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Southwest Philosophy Review

Volume 36, Issue 1, January 2020

Emily McGill
Pages 121-133

Relational Autonomy and Ameliorative Inquiry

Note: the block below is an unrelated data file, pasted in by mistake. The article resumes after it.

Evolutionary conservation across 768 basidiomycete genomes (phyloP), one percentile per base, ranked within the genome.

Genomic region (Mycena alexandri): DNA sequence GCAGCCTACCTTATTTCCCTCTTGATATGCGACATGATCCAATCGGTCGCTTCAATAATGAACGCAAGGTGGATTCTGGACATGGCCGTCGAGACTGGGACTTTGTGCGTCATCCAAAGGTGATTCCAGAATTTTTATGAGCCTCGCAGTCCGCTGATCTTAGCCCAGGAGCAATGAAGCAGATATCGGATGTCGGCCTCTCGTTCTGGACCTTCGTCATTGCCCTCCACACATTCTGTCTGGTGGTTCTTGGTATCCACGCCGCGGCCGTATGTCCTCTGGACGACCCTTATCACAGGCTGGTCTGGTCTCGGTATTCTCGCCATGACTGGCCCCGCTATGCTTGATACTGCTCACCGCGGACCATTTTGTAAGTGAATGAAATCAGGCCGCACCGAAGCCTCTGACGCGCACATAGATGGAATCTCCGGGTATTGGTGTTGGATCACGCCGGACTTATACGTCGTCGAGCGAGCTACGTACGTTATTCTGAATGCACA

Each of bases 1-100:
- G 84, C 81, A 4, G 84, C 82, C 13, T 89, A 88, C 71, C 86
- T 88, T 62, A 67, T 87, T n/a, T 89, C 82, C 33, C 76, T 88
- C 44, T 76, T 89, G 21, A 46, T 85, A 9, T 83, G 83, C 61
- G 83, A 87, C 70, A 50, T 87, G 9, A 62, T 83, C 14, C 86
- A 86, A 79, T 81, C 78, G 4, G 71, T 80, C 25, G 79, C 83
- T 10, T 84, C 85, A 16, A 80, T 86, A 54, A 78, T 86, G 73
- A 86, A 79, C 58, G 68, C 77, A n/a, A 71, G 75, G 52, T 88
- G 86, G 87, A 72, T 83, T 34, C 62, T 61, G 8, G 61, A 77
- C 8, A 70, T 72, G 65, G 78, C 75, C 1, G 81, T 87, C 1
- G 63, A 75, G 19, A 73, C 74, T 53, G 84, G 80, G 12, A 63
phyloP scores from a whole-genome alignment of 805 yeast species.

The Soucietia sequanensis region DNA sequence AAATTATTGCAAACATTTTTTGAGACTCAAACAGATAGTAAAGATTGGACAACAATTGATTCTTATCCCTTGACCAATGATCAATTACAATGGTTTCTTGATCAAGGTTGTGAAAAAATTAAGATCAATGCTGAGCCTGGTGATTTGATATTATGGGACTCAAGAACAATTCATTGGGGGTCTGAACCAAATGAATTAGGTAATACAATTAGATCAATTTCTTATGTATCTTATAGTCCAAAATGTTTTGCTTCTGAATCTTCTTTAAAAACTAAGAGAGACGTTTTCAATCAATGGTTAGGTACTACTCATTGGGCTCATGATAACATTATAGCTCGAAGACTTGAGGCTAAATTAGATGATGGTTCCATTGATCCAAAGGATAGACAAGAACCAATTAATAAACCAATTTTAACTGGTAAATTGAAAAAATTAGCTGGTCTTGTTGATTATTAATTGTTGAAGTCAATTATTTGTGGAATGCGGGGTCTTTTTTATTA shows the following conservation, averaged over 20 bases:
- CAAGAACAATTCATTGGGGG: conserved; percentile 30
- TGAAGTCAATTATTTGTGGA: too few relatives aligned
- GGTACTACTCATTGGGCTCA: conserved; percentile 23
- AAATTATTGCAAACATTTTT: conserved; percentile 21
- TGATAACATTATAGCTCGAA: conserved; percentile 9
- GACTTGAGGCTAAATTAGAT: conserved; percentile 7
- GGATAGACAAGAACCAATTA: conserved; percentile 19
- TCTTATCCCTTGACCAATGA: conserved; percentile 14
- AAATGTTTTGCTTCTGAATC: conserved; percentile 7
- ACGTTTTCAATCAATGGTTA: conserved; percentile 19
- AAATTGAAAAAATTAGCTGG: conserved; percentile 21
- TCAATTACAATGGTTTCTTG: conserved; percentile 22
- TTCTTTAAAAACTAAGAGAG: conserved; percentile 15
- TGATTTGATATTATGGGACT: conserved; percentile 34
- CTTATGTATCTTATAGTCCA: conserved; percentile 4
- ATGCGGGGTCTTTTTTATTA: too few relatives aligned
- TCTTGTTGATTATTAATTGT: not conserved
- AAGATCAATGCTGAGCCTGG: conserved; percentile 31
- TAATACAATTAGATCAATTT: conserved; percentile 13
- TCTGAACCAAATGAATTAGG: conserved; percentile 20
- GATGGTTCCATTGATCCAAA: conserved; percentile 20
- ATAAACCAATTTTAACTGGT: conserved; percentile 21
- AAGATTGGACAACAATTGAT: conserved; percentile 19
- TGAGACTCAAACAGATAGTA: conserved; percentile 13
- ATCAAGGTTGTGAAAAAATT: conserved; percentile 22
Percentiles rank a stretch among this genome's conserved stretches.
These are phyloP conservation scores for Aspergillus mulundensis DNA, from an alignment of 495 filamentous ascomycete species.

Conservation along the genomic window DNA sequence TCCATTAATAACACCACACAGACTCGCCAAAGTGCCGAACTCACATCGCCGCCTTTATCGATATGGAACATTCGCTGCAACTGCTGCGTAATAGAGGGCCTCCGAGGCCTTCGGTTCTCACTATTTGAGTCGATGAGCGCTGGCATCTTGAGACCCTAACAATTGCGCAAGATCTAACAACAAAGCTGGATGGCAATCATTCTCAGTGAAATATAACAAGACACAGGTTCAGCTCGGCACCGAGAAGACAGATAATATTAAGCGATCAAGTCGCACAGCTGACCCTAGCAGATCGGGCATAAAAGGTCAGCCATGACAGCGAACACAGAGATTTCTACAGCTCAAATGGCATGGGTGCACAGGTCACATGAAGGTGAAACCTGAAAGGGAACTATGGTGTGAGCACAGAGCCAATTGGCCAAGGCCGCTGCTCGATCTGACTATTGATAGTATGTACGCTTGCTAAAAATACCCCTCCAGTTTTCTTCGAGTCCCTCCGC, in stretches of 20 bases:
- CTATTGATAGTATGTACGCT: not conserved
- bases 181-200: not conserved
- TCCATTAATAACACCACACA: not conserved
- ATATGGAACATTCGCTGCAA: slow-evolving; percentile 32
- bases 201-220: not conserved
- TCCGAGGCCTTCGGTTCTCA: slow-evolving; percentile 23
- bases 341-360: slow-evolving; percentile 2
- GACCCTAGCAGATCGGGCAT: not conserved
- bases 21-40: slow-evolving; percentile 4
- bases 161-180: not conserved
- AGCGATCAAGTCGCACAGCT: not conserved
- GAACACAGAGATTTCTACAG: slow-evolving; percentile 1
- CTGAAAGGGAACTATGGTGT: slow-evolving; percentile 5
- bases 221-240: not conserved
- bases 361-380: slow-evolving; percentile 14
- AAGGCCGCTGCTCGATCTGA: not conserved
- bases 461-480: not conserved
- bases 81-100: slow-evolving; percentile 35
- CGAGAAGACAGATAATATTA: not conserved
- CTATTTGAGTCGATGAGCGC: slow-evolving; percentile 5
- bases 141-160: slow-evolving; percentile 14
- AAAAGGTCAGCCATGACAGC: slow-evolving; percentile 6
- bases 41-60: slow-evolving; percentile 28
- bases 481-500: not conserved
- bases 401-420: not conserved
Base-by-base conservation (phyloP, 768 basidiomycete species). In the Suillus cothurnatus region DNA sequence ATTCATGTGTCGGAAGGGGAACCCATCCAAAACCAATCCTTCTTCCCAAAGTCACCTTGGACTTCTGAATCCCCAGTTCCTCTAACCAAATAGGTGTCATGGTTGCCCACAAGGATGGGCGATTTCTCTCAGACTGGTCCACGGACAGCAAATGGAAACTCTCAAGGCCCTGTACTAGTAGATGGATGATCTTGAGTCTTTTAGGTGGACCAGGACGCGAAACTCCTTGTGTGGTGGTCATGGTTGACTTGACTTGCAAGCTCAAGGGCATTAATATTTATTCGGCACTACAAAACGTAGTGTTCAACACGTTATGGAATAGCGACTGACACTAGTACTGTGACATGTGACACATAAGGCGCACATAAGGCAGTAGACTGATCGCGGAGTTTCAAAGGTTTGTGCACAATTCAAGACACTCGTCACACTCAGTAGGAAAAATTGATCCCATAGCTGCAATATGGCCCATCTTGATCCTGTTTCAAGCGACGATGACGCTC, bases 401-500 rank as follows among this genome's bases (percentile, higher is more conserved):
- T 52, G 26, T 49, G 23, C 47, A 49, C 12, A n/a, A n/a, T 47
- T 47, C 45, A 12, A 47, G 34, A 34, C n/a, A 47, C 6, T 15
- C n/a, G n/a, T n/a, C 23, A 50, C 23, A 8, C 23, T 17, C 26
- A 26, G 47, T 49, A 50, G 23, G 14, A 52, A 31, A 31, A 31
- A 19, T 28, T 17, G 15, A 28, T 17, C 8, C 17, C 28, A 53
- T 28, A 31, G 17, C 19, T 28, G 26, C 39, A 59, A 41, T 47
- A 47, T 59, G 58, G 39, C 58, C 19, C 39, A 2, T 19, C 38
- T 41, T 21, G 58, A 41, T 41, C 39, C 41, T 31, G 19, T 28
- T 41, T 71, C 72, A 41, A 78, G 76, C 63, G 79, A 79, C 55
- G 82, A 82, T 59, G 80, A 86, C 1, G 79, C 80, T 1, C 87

This paper suggests that the contemporary feminist debate on relational autonomy is best understood as an attempt at ameliorative inquiry—the concept of autonomy is defined in order to secure political and theoretical advantages. Most theorists adopt some sort of constructionist, or relational, account precisely because of the political and theoretical advantages relational accounts are meant to offer. But there are also significant drawbacks to this approach. I argue that there are reasons to be skeptical of ameliorative inquiries into the concept of autonomy: first, the goals of inquiry have not been made explicit and may not be shared; second, because ameliorative inquiries are guided by unclear and unshared goals, the debate will continue to pull feminists in conflicting directions; and finally, the normative and aspirational nature of ameliorative inquiry unacceptably threatens the exclusion of some women from the category of autonomous agents.

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